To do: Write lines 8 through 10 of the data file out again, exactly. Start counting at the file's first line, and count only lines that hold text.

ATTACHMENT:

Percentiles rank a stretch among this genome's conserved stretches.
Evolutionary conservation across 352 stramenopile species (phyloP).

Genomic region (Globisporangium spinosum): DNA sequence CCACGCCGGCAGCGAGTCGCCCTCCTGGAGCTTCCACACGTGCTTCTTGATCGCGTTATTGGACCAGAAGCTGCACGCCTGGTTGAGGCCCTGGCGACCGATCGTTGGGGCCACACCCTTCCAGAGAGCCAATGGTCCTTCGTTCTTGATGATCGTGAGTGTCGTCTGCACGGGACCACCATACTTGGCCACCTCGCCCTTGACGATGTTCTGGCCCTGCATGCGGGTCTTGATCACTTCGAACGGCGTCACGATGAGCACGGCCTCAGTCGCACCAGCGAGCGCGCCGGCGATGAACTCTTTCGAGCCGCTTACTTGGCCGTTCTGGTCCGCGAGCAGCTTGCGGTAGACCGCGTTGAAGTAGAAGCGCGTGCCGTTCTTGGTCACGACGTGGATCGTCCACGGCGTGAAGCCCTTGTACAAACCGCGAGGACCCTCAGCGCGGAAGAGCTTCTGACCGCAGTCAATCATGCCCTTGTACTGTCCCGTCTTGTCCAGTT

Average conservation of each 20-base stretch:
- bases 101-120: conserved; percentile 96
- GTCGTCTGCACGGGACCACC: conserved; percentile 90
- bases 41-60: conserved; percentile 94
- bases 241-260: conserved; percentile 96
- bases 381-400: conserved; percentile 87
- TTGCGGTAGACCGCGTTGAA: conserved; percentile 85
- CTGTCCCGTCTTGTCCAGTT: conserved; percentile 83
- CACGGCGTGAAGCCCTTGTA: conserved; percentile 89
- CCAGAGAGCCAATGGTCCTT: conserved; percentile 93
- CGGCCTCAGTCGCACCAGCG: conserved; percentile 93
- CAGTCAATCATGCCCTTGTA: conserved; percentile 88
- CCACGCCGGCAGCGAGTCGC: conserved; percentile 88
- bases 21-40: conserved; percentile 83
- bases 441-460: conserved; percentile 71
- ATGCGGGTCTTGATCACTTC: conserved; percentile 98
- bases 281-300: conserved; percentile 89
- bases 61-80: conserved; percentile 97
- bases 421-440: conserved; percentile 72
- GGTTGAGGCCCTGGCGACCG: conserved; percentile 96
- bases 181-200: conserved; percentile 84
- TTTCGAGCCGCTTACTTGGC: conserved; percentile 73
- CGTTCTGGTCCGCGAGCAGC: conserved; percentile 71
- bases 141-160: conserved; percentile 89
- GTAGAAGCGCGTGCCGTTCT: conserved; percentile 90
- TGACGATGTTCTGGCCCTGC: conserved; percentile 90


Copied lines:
- bases 241-260: conserved; percentile 96
- bases 381-400: conserved; percentile 87
- TTGCGGTAGACCGCGTTGAA: conserved; percentile 85